"They all tried to look nice, but they had no infrastructure to produce good vodka."

He maintains that even well known brands were outsourcing to other people so they had no idea about the quality of their product.

"Those brands were owned by people who were not in this industry before," he says.

"They were in some private equity fund or something like that."

He believed that having a premium brand vodka was a very logical thing to be developed and launched, alongside his already existing brand portfolio.

Mr Tariko's Standard Russian vodka became an overnight success and its advertising campaign states that is it "vodka as it should be".

"I made a fortune selling vodka to the Russians and now I am making a fortune selling it to the British," he says.

"The UK is my biggest foreign market."

Focus on consumers

Mr Tariko used the same approach that he had employed for his vodka company to get into retail banking.

"I focussed on innovation, on high quality service, and on providing what ordinary Russians really needed," he says.

The result was the Russian Standard Bank, which has become one of the market leaders in consumer finance and lending.

In total, his companies employs more than 25,000 people, but he is in no hurry to expand into other ventures.

"I am happy with my existing ones," he says. "It is a lot of responsibility moving them forward."

Not many people have the opportunity to build a global brand, he says, but that is what he has done.

"I have one of the best vodka brands in the world and one of the biggest retail banks in Russia," he says.

"If I just maintain what I have and grow it, that will already be enough to be proud of myself."

Image caption,
Standard Russian Vodka has 50% of the Russian premium market and is sold in 75 countries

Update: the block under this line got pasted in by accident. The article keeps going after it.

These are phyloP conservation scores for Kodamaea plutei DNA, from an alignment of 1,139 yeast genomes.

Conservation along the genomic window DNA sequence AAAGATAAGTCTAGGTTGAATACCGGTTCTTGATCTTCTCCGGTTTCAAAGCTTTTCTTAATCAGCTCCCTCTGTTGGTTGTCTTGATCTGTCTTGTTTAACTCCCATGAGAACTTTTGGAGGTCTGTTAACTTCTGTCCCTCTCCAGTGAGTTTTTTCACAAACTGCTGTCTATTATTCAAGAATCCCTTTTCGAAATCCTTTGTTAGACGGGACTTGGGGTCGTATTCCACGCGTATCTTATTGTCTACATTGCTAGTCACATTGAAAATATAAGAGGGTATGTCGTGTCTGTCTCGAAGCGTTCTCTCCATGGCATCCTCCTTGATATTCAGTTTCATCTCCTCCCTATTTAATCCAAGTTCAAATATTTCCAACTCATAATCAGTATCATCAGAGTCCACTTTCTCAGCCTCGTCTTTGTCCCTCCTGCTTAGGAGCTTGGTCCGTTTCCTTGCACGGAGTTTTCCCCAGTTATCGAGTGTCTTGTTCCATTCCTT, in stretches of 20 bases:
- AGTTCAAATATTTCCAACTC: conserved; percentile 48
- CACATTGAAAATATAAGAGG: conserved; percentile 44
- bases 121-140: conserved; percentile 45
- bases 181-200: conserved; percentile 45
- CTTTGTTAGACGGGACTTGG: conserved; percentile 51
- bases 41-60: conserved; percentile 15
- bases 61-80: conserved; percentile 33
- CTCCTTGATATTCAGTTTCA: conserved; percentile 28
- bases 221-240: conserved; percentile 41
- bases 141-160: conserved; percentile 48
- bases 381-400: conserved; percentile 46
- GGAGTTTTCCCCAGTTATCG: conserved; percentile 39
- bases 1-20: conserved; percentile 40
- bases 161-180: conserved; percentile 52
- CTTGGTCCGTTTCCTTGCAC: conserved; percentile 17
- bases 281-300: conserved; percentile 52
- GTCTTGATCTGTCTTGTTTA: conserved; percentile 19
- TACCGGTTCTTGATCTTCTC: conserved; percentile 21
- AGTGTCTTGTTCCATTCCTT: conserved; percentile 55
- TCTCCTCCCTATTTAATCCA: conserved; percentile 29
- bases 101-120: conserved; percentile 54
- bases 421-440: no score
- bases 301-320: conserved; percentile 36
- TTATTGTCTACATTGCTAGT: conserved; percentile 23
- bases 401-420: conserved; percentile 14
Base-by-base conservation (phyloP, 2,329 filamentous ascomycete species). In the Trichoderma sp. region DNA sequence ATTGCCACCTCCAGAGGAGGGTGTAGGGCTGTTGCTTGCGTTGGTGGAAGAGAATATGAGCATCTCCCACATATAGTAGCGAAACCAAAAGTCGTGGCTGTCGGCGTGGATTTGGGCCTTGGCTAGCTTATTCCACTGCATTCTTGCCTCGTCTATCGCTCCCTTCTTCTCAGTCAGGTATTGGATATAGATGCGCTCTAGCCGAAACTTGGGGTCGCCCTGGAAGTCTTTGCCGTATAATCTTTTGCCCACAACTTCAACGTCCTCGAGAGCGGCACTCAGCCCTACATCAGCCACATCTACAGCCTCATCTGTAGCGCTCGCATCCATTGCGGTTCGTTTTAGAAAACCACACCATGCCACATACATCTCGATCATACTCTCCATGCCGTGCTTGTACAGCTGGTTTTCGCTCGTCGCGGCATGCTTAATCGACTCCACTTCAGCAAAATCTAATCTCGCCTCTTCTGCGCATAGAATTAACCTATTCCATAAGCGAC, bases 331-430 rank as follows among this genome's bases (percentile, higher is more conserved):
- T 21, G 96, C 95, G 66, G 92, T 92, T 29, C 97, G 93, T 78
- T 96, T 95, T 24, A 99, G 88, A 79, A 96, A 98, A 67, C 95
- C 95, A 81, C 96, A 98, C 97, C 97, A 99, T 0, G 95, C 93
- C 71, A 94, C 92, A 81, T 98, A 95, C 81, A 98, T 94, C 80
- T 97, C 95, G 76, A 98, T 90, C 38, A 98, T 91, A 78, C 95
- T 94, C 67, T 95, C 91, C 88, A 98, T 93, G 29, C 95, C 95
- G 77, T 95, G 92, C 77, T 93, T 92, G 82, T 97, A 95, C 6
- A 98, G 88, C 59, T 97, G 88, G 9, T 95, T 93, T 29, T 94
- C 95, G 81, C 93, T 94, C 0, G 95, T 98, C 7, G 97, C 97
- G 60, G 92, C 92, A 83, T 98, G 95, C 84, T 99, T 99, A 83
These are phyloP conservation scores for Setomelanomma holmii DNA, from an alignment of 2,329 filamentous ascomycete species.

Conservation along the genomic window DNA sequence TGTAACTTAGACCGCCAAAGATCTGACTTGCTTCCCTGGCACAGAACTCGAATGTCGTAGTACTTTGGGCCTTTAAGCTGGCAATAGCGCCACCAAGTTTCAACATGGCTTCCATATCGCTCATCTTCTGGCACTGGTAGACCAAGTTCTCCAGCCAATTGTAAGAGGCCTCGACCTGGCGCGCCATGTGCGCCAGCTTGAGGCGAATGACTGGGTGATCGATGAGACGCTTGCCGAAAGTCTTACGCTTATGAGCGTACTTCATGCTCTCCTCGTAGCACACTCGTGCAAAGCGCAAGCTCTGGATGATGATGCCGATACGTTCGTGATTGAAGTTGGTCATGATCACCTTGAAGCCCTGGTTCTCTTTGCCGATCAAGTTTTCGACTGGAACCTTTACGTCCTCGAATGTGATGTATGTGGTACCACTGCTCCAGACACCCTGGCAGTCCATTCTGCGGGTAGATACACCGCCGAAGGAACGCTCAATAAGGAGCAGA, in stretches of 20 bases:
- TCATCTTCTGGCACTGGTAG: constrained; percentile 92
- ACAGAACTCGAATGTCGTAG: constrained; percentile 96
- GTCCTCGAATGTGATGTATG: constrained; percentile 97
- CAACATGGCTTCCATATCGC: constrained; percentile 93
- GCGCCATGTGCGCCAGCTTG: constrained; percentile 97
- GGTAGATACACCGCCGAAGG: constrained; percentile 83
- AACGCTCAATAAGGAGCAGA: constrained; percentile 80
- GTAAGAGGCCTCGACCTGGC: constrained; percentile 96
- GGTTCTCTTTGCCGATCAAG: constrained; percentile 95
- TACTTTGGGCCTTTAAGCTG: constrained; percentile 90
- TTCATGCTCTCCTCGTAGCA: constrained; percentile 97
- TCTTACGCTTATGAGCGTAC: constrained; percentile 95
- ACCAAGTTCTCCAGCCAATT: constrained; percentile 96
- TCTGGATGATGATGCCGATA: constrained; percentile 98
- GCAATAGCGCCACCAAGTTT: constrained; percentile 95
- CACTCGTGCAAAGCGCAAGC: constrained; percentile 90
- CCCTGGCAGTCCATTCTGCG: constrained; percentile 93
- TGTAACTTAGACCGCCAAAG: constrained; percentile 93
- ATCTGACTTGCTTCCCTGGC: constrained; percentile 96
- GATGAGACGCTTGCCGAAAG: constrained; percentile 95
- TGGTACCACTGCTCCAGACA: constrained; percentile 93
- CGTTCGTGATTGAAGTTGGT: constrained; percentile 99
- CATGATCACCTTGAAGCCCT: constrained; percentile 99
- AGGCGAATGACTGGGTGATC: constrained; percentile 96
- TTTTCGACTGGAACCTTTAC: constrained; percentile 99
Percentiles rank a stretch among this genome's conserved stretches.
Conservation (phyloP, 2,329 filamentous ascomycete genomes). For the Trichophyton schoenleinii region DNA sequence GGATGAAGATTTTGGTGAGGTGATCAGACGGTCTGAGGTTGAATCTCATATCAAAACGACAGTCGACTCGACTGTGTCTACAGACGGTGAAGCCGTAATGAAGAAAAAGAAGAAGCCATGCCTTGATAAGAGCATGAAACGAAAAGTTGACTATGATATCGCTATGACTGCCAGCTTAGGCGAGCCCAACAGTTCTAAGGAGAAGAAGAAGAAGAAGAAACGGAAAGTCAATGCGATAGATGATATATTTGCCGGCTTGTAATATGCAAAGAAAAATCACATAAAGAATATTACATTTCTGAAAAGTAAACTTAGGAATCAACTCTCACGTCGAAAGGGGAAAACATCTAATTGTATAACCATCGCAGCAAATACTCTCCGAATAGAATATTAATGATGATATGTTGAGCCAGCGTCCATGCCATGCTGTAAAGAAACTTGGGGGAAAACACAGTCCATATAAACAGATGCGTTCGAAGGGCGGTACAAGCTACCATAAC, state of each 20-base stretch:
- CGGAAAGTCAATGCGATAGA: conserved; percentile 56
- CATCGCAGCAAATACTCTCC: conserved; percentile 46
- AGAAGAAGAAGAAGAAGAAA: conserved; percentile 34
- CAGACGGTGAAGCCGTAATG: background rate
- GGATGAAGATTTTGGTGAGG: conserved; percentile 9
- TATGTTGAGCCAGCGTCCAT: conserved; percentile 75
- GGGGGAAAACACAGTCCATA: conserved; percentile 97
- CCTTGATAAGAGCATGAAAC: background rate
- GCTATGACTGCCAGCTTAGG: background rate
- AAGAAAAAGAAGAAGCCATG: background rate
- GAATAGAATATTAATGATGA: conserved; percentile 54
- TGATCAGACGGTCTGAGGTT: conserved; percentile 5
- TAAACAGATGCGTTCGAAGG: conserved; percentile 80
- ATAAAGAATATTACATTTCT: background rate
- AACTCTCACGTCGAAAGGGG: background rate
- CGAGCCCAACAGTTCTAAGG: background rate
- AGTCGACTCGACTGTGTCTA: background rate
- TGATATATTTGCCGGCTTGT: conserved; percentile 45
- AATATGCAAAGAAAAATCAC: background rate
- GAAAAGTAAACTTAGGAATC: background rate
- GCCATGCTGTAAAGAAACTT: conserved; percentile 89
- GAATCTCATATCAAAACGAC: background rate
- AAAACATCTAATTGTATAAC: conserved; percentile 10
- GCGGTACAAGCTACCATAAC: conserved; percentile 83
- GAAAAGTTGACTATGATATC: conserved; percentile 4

Although Mr Tariko has no immediate intention of starting a new company, he still wants his current businesses to grow.

In January he flew to Switzerland to attend the World Economic Forum in Davos because "it is interesting to see what is going on in the world".

He believes that when people are busy going about their business, it is good to step out and to look at what is going on around them.

"It is also good to meet people because one day you could maybe meet someone who you might employ one day to do some business for you," he says.

Mr Tariko is proudly patriotic and maintains that even foreigners can make a significant amount of money in Russia.

"Lots of businesses built in the early 1990s were not very transparent, not only by Russians, but also by foreigners," he says.

"So all these businesses were very exposed to tax, to police and to other risks."

He believes that if businesses come with something to propose to Russian citizens or the Russian corporate market, and do it in an appropriate way, knowing the legal environment and the preferences of the market, they should be able to make a success.

With the success that Mr Tariko has achieved, it is difficult to argue with him.